United States District Court, E.D. Wisconsin
DECISION AND ORDER GRANTING DEFENDANT'S MOTION
FOR PARTIAL SUMMARY JUDGMENT
E. JONES United States Magistrate Judge.
November 26, 2014, Davin Green was sitting in the
driver's seat of his vehicle in the parking lot of an
auto parts store when he was stopped by Jonathon Newport, a
police officer with City of Milwaukee Police Department
(MPD). Officer Newport directed Mr. Green out of the vehicle
so that he could be frisked. The ensuing pat-down search
uncovered a handgun in Mr. Green's waistband.
Mr. Green filed a complaint pursuant to 42 U.S.C.
§§ 1983 & 1988 and the Fourth and Fourteenth
Amendments to the Constitution, alleging that Officer Newport
and the City of Milwaukee violated his right to be free from
unreasonable searches and seizures when Officer Newport
stopped and frisked him without reasonable suspicion. The
Court already has granted summary judgment in favor of Mr.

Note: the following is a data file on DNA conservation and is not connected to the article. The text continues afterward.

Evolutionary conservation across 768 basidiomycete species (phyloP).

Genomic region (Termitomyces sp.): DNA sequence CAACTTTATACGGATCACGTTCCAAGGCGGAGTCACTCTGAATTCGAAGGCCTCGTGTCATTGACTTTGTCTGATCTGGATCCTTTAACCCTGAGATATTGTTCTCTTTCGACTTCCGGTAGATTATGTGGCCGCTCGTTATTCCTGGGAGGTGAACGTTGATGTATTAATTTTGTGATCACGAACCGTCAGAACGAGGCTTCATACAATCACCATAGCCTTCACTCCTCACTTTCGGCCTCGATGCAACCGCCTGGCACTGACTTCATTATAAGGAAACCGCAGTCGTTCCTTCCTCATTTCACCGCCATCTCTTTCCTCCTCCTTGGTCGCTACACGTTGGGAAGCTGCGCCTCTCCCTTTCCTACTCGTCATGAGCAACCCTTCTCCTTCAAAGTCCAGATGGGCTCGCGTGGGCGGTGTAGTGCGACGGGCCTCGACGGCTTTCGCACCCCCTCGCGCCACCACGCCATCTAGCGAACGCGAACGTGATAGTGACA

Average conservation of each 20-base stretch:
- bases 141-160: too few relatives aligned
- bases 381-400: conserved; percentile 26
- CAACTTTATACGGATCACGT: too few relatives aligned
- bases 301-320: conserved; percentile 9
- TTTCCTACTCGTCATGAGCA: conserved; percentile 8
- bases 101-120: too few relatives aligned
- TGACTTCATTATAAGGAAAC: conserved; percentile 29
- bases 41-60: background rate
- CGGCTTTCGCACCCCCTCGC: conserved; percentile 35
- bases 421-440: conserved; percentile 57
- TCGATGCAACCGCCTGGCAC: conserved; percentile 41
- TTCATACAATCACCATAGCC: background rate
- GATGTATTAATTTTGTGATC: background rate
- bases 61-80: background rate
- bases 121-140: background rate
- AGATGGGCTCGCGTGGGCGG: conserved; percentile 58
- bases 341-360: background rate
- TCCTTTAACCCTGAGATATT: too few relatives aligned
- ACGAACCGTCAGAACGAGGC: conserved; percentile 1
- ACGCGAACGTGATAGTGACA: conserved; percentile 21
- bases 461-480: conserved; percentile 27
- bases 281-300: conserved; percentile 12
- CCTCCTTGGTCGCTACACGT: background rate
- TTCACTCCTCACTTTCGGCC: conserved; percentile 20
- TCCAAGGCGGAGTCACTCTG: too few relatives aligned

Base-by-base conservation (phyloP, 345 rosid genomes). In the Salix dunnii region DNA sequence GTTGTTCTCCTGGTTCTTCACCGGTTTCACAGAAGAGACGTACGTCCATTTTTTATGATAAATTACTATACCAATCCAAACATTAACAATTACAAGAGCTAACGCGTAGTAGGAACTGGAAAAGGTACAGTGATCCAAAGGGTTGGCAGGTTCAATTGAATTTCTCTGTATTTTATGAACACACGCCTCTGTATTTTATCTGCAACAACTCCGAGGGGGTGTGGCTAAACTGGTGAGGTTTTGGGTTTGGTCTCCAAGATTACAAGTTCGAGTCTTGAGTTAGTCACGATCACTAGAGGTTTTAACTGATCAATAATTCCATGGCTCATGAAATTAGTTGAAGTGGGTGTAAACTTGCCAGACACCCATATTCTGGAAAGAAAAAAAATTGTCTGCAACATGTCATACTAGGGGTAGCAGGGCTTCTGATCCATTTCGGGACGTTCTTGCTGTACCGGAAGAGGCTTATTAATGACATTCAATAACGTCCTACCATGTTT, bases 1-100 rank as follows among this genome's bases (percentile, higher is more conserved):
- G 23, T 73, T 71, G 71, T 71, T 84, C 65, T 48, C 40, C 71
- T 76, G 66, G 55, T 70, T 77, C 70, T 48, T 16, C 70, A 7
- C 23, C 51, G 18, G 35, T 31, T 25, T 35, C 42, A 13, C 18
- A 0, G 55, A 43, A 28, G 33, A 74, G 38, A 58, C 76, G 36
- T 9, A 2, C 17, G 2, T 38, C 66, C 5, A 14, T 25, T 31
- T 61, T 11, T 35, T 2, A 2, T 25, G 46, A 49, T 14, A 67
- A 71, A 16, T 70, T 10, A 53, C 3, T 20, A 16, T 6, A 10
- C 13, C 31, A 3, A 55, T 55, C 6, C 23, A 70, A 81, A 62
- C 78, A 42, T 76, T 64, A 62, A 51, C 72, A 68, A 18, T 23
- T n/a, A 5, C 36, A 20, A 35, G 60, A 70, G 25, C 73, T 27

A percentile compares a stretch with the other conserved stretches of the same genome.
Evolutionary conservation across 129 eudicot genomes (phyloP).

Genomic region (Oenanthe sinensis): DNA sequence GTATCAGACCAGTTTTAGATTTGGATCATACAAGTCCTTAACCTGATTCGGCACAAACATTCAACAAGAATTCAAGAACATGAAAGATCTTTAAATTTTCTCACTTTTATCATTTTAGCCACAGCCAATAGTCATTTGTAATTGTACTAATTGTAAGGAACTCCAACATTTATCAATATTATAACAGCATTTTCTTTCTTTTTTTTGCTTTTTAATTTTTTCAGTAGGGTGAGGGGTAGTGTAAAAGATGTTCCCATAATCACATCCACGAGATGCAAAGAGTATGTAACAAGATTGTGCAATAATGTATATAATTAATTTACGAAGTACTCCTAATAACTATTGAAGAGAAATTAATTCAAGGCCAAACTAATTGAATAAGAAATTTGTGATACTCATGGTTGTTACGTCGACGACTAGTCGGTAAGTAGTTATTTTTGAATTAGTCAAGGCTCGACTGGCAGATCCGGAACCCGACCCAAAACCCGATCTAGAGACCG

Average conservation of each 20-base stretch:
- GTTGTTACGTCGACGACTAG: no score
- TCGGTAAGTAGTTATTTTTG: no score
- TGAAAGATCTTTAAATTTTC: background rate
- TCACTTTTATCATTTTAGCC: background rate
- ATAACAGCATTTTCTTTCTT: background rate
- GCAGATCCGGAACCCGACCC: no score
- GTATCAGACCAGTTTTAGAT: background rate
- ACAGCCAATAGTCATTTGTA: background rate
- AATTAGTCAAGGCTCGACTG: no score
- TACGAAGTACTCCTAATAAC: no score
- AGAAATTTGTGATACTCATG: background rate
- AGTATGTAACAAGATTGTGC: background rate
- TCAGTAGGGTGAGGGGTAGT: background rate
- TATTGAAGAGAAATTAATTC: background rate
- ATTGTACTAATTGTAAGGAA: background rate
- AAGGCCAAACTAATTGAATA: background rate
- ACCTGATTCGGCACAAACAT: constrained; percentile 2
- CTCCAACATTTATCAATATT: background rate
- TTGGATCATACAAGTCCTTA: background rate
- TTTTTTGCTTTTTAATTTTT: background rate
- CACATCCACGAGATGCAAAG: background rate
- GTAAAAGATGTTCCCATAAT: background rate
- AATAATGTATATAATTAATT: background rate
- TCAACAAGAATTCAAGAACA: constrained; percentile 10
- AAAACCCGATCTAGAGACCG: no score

Green against Officer Newport.
City has now moved for summary judgment, arguing that there
is no dispute of material fact concerning the essential
elements of Mr. Green's Monellclaims against the
City. Having considered the arguments presented by counsel in
their briefs and at the oral hearing, the Court determines
that the City is entitled to judgment as a matter of law with
respect to Mr. Green's Monell claims. The Court
therefore will grant the City's motion, and the City will
be dismissed as a defendant in this action.
Court provided a detailed recitation of the facts in its
Decision and Order granting summary judgment in favor of Mr.
Green. See ECF No. 42 at 2-5. The Court briefly
summarizes those facts here and provides additional facts as
needed to resolve the City's summary judgment motion.
November 26, 2014, Officer Newport and his partner responded
to a suspicious person complaint at an O'Reilly Auto
Parts store located in Milwaukee. Decision & Order 2. An
employee of the store had reported to police that a Mercury
Grand Marquis drove around the store's parking lot about
five times. When Officer Newport came within view of the
parking lot, he observed the Marquis parked in front of the
store next to a Chevrolet Malibu. Id. at 3-4. An
individual, later identified as Joe Lindsey, was standing
outside the front passenger door of the Malibu. After he saw
the officers, Ms. Lindsey leaned into the front passenger